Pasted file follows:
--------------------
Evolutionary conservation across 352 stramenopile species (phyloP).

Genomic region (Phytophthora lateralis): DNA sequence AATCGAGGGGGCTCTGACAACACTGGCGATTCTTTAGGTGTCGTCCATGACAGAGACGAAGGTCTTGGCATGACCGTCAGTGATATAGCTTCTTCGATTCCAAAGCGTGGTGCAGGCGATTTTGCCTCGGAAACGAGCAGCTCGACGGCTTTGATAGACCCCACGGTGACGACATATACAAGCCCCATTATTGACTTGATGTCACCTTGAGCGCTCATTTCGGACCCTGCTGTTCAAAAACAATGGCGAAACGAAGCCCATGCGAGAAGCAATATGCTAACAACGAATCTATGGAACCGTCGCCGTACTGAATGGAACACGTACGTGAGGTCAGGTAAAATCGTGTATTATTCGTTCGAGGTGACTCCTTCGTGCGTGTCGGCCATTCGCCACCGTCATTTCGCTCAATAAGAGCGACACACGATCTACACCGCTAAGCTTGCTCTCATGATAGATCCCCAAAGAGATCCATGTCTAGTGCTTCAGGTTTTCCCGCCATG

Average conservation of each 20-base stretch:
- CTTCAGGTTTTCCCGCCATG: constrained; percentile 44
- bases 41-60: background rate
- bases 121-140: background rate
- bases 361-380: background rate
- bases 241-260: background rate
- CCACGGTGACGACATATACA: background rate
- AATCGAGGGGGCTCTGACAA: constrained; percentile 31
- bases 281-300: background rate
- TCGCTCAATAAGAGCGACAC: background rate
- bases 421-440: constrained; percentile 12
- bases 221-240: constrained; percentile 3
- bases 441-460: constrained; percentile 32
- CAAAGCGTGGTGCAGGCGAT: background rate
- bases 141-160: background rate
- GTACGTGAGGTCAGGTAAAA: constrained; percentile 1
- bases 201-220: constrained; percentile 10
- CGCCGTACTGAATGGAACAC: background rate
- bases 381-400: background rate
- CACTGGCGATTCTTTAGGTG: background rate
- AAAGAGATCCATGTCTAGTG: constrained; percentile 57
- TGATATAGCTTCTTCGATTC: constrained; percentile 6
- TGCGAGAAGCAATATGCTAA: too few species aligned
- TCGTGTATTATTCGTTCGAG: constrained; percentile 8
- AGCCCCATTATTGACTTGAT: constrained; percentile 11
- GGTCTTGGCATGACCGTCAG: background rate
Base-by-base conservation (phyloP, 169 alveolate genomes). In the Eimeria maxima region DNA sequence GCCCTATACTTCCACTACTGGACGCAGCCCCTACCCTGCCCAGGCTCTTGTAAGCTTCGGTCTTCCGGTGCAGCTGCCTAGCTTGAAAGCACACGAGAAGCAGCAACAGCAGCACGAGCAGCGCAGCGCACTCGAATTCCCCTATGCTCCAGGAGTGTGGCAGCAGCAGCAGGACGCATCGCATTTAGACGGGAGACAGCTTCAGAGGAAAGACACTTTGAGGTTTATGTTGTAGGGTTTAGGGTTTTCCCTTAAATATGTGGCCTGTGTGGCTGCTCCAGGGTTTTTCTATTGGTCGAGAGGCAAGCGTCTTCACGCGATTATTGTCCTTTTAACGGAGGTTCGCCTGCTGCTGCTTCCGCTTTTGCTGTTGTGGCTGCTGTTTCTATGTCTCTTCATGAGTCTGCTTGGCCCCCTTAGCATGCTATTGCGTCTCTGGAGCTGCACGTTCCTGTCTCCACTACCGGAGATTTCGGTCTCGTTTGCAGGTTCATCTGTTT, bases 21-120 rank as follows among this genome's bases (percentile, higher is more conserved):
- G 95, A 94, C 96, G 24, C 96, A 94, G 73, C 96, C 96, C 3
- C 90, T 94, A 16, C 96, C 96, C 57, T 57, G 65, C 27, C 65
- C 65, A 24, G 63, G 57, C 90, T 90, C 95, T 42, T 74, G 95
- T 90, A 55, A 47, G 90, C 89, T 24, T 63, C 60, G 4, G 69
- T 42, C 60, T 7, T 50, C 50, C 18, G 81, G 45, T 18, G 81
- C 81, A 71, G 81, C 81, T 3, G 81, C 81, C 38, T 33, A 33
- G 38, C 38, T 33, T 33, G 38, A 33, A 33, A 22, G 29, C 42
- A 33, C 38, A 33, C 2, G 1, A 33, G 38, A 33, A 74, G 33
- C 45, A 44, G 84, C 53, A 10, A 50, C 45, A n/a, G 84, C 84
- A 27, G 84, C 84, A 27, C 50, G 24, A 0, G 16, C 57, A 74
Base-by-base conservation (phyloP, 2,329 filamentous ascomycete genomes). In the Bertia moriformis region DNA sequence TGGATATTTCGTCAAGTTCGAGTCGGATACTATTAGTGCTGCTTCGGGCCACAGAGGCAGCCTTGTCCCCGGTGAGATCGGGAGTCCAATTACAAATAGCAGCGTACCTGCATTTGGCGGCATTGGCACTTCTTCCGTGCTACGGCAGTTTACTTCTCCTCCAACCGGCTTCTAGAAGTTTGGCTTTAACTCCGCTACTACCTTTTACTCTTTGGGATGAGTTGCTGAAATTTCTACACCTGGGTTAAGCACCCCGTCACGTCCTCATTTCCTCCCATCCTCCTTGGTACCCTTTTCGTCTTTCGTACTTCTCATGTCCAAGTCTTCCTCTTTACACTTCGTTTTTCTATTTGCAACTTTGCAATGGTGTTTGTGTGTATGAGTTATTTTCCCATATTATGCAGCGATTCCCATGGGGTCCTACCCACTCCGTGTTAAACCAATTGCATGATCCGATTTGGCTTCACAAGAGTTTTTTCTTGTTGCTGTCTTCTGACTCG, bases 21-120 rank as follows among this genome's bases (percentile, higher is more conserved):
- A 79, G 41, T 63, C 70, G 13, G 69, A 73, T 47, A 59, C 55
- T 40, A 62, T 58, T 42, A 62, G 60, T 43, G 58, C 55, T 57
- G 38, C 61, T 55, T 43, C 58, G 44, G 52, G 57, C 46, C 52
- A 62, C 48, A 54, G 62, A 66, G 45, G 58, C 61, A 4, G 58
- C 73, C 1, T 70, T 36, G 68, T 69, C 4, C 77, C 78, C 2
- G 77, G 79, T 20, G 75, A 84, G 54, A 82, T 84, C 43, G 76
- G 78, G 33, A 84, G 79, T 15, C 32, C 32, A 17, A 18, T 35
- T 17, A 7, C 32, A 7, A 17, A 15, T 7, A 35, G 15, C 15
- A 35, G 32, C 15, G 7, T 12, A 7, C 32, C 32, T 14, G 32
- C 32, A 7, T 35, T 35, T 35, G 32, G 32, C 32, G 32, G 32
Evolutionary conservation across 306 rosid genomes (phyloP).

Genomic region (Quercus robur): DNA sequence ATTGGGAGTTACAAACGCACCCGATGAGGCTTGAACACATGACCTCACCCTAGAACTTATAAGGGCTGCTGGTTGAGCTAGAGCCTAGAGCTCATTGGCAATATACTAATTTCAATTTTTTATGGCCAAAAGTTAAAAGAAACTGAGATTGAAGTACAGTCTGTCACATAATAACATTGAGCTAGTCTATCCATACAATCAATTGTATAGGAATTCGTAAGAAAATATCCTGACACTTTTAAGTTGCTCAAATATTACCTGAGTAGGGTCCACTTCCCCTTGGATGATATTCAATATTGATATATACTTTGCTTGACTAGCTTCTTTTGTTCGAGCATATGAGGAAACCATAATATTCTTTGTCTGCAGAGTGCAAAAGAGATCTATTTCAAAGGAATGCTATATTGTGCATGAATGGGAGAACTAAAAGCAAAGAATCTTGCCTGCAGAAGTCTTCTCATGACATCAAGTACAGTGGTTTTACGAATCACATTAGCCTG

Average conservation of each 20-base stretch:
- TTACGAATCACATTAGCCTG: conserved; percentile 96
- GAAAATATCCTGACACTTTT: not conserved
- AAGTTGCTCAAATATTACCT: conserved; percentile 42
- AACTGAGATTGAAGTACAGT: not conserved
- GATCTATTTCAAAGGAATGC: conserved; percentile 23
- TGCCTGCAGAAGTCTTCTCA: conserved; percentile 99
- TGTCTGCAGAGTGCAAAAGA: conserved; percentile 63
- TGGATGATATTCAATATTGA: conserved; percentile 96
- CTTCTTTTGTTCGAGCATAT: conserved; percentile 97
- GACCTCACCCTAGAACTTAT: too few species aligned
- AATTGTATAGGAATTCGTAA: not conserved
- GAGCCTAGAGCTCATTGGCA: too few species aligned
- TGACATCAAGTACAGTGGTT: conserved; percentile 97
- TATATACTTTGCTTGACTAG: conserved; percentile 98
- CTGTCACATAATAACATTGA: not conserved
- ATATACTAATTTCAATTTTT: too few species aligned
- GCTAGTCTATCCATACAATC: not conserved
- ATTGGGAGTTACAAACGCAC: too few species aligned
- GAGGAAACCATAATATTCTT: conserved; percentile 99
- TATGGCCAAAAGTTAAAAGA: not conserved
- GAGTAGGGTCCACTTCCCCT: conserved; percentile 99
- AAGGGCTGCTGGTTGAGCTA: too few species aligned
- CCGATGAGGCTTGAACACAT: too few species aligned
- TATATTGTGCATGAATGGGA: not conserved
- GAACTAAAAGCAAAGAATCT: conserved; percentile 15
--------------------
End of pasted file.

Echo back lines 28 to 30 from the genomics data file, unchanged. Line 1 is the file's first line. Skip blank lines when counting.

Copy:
- GGTCTTGGCATGACCGTCAG: background rate
Base-by-base conservation (phyloP, 169 alveolate genomes). In the Eimeria maxima region DNA sequence GCCCTATACTTCCACTACTGGACGCAGCCCCTACCCTGCCCAGGCTCTTGTAAGCTTCGGTCTTCCGGTGCAGCTGCCTAGCTTGAAAGCACACGAGAAGCAGCAACAGCAGCACGAGCAGCGCAGCGCACTCGAATTCCCCTATGCTCCAGGAGTGTGGCAGCAGCAGCAGGACGCATCGCATTTAGACGGGAGACAGCTTCAGAGGAAAGACACTTTGAGGTTTATGTTGTAGGGTTTAGGGTTTTCCCTTAAATATGTGGCCTGTGTGGCTGCTCCAGGGTTTTTCTATTGGTCGAGAGGCAAGCGTCTTCACGCGATTATTGTCCTTTTAACGGAGGTTCGCCTGCTGCTGCTTCCGCTTTTGCTGTTGTGGCTGCTGTTTCTATGTCTCTTCATGAGTCTGCTTGGCCCCCTTAGCATGCTATTGCGTCTCTGGAGCTGCACGTTCCTGTCTCCACTACCGGAGATTTCGGTCTCGTTTGCAGGTTCATCTGTTT, bases 21-120 rank as follows among this genome's bases (percentile, higher is more conserved):
- G 95, A 94, C 96, G 24, C 96, A 94, G 73, C 96, C 96, C 3